It is possible to register Helpers for your plot. See Rules 


Can I pass my allotment onto someone else?

No - your allotment can not be passed to anyone else, this includes family members.  If you are giving up your allotment plot you need to contact us in writing in accordance with your Allotment Tenancy Agreement.


What is a Working Party?

A working party is made up of volunteer plot holders and meets three times a year.  Tasks are allocated according to a volunteer’s preference and skill and can be anything from sweeping up leaves or ditch clearing to cutting hedges and painting, etc.  Any help is appreciated.


Who is the committee?

Committee members are allotment holders who have volunteered to support the work of the Society in maintaining a viable site.  Members of the committee meet regularly to make decisions in the interest of the HSAS as a whole.  If you feel strongly about the future of the site please consider joining the committee.  A list of Committee Members can be found on the home page.


What tools do I need?

Surprisingly few to start off with, although you may wish to add to your equipment as time goes on. A spade, fork, hoe, and rake are the basic tools needed.


Where can I get advice?

There is a multitude of books and online advice available for both novice and experienced gardeners alike.


Are the allotments secure?

The Site is an open piece of ground and can be easily accessed.  Break-ins to sheds have occurred in the past but very rarely.   Occasionally there have been incidents of crop theft but these are are also very infrequent.  However, it is not advisable to keep anything a high value on-site, and any items kept on your plot are done so at your own risk.


What is the relationship between the allotment Association and the Council?

The Council is the owner of the land and leases the Site to the Association.


Can we receive deliveries onsite?

Yes for sheds and manure/compost.  When you arrange delivery you, or someone nominated by you, must be at the allotment site to meet the delivery driver. Please ensure that the vehicle making the delivery does not damage any area of the allotment site. All damage must be rectified by the tenant who ordered the delivery


What can I do with the waste from my plot which can’t be composted?

Bag it up and place it in your brown recycling bin at home


Are there any things I shouldn’t plant?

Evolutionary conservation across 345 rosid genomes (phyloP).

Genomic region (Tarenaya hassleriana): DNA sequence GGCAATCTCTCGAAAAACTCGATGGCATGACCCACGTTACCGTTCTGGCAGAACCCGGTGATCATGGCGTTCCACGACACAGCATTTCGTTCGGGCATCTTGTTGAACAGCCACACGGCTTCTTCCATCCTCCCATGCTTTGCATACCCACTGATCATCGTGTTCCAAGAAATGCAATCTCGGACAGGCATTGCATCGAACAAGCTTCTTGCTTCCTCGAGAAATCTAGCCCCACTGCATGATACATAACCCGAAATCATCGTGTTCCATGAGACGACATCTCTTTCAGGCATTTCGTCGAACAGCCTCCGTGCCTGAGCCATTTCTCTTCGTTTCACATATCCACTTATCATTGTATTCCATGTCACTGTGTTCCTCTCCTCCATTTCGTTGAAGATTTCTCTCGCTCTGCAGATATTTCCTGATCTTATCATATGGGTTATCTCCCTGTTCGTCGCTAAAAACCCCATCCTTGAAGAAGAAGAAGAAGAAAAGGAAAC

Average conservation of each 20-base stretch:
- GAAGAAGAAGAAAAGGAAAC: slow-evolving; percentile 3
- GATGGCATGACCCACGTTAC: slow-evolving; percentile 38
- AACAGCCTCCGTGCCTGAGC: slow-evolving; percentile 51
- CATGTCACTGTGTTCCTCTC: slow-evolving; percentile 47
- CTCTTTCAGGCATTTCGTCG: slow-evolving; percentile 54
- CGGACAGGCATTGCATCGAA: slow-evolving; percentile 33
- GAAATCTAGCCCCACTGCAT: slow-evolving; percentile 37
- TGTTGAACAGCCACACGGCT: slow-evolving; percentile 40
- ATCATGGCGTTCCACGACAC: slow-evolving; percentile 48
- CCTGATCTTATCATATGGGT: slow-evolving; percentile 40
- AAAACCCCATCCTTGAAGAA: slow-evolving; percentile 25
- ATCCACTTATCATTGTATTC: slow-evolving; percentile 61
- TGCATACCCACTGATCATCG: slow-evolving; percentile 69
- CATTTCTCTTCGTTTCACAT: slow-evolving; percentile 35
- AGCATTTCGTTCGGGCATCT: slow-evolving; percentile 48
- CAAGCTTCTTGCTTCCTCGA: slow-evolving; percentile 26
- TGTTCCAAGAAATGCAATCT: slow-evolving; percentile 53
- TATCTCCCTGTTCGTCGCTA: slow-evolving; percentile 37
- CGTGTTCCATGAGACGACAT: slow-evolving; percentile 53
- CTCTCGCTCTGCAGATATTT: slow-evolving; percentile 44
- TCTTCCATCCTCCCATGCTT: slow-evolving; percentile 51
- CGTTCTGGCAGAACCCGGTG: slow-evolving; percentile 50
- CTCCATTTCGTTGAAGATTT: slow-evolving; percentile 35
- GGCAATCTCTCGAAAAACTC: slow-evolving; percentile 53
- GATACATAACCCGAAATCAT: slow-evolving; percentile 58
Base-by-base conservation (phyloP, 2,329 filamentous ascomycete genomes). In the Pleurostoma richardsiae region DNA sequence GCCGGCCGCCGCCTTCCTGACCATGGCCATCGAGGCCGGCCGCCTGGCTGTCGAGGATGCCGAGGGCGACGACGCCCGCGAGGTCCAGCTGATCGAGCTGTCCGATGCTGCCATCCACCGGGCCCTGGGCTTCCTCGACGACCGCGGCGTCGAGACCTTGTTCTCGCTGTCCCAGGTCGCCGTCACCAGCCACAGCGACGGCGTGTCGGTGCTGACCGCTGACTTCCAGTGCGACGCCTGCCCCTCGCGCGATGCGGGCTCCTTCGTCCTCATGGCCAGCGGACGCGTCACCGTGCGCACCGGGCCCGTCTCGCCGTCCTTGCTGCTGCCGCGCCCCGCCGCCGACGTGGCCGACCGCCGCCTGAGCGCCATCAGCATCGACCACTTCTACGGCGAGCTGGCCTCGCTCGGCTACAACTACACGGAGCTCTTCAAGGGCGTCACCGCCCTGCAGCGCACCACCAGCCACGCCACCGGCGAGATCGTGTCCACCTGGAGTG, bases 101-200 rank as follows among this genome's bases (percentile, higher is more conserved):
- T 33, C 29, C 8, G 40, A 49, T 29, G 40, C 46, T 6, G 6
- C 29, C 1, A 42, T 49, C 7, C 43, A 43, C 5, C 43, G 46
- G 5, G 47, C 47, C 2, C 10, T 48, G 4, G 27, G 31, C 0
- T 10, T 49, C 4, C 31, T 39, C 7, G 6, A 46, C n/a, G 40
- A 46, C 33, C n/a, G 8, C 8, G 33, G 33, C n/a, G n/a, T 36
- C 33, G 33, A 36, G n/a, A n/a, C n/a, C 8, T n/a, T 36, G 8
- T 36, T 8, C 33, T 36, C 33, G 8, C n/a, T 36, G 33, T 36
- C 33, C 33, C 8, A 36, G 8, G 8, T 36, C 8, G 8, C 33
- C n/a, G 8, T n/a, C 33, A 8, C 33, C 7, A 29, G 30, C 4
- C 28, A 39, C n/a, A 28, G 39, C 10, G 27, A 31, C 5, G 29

You must not plant or cultivate any crop whose cultivation is against the law.


Can I keep livestock?

See Rules.


I have seen a rat on my plot, how do I get rid of it?

Unfortunately, as in any town or countryside situation, rats may be a problem. Compost bins provide nesting places and food sources for rats

Traps and bait should be placed in sheltered places, e.g. in a tunnel made of old bricks so that other animals cannot get to them. Follow label guidance for poison baits and protect the bait from rain.


Can I take my dog with me to the allotments?

Dogs must be kept on a lead at all times when on the site of the Allotment Gardens, and all dog waste must be removed from the site.


I’ve got a problem with pests on my crops, can I use a spray?

Many plot holders aim to grow organic crops as far as possible and do not use chemicals. However, if it is unavoidable then you should take all reasonable care to ensure that adjoining hedges, trees, and crops are not adversely affected, and must make good or replant as necessary should any damage occur. Always use chemicals, whether for spraying, seed dressing, or for any other purpose, that will cause the least harm to fellow plot holders, their crops, birds, and other wildlife, (other than vermin or pests) and comply at all times with current regulations.


Are there any legal obligations I should know about?

You must at all times observe and comply fully with all enactments, statutory instruments, local, parochial or other bylaws, orders, or regulations affecting the allotment site.



The tenant of an allotment plot must not contravene the Water Resources Act 1991 or any statutory re-enactment of it.


I saw someone walking about the allotments, making notes. Who is allowed onto the allotment sites?

Council officers may enter and inspect any allotment plot at any time. Only allotment holders (and family or friends who are helping them on their allotment) are allowed on the allotment site. The general public is not permitted to enter the allotment sites.